A new study has found that barn dairy’s carbon footprint is bigger than pasture-based dairy’s.
Crops 2014 speaker Rory Roten, of Lincoln Agritech, told Rural News “there’s plenty of technology out there, inexpensive or expensive, to prevent [drift].”
He gave two presentations at the Crops 2014 field day outlining some of those, but the most common mistake is to drive too fast, he says. “I wouldn’t go faster than 10km/h but I’m not a farmer,” he told one of his audiences, acknowledging there is a need to get sprays on in a timely manner.
When spraying, keeping going even though the wind has increased to exceed what’s acceptable is another common reason for problems, as is having the boom too high over the target.
The advent of GPS guidance on sprayers means relatively old solutions, like droplegs that put spray into the crop canopy, or hoods to keep spray off crops but on weeds growing between rows, have renewed potential, he added.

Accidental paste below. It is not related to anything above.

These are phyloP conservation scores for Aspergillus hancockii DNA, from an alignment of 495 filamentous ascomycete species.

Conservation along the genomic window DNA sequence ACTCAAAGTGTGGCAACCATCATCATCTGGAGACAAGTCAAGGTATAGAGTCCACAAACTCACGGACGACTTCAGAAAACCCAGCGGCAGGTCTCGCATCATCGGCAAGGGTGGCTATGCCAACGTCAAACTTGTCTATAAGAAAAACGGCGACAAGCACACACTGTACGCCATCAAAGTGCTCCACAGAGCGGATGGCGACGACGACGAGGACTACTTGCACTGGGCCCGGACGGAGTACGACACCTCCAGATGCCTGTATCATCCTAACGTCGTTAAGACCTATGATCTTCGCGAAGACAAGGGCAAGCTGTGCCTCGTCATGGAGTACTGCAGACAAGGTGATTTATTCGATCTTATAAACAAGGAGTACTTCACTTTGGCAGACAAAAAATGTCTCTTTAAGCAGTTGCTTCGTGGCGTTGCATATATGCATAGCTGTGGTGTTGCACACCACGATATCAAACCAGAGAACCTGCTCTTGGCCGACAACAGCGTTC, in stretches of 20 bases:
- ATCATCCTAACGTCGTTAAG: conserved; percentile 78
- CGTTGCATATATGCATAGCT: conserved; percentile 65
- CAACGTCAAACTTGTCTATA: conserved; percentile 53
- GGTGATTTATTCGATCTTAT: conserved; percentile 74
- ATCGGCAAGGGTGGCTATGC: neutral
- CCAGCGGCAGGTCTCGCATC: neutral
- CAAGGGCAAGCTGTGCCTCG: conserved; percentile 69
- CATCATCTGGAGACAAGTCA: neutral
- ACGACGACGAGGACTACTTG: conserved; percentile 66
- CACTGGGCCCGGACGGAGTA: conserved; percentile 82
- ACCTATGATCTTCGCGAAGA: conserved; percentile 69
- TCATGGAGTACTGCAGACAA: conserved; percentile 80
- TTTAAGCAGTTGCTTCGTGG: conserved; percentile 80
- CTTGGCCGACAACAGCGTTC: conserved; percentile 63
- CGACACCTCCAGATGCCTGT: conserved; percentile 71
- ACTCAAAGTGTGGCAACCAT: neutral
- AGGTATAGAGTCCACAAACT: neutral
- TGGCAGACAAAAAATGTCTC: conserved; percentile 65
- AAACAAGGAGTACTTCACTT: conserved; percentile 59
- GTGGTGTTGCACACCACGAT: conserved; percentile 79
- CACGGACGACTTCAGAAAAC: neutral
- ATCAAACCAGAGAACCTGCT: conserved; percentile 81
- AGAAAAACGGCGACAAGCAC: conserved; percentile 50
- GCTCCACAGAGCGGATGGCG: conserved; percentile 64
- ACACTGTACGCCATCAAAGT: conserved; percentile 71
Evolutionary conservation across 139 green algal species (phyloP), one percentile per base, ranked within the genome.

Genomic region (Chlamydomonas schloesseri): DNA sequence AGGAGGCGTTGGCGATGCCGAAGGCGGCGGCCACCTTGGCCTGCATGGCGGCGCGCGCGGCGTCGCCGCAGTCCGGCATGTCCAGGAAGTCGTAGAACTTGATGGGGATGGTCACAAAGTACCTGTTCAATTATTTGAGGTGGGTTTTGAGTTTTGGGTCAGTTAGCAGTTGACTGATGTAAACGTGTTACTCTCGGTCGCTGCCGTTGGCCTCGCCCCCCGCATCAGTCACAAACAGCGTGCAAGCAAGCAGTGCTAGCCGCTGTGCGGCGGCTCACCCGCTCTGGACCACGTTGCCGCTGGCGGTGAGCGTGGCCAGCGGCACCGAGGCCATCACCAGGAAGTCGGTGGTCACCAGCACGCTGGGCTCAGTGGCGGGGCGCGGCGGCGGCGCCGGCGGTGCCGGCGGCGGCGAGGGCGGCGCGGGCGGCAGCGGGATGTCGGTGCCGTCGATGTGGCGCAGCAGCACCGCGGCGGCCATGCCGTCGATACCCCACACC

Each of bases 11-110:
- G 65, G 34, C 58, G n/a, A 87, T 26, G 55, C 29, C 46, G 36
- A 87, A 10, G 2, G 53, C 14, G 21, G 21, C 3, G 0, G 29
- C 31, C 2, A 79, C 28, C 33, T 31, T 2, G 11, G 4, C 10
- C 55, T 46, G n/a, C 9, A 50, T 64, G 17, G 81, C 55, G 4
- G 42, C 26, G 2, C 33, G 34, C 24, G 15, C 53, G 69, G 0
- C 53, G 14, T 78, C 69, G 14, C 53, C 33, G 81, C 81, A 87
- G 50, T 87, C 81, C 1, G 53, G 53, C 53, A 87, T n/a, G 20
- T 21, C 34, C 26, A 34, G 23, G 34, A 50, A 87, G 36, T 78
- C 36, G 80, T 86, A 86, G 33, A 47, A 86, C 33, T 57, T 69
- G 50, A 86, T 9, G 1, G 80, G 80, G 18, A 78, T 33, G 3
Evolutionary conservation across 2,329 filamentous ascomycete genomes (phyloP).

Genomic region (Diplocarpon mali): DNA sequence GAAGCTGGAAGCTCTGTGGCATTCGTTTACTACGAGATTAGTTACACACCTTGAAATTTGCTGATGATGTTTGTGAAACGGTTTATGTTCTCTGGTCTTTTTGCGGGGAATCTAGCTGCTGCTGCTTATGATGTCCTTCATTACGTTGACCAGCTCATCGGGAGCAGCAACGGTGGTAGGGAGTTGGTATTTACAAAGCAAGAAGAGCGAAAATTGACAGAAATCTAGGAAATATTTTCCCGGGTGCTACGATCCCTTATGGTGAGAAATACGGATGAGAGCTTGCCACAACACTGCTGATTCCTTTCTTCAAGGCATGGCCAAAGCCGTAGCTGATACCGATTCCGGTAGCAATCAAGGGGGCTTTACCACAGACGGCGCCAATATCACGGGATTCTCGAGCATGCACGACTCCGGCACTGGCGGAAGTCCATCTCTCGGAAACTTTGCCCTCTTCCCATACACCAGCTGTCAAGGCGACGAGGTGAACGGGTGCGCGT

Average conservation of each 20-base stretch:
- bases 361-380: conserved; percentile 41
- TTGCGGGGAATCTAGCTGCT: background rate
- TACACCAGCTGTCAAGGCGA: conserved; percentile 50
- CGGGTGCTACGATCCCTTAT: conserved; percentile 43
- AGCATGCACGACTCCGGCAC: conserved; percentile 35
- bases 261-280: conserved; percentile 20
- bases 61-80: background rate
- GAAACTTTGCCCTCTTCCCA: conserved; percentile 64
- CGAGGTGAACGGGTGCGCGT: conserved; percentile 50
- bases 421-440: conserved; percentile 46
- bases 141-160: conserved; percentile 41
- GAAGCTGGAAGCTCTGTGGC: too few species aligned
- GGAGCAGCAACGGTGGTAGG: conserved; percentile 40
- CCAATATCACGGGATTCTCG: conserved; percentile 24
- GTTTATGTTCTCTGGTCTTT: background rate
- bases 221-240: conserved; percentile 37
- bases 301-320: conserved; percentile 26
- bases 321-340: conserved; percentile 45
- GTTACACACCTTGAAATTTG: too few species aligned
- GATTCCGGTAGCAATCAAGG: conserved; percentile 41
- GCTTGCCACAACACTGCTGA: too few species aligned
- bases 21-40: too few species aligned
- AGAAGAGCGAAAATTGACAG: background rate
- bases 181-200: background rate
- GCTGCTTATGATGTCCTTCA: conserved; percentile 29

A drift study by Lincoln Agritech found various drift reduction technologies (DRTs) cut spray reaching 2-20m downwind of the target area by 34-60% compared to standard 110o, 03-sized nozzles. However, “most alarmingly”, air-assisted booms increased drift with 63-81% more spray deposited 10-40m away.
Simply changing standard nozzles for ones designed to reduce drift, such as air induction nozzles, is “one of the cheapest options,” Roten told the field day crowd.
Such nozzles substantially reduce the number of very fine, drift-prone drops a sprayer produces, he explained, and it is that more uniform droplet size distribution, rather than the claimed creation of larger drops with bubbles in them, that reduces the drift, he suggested.
Excessive pressure through any nozzle is likely to increase fine droplets, hence drift, so should be avoided, and adjuvant effects on spray quality should also be considered. “If you can cut the fines, you are automatically going to cut drift.”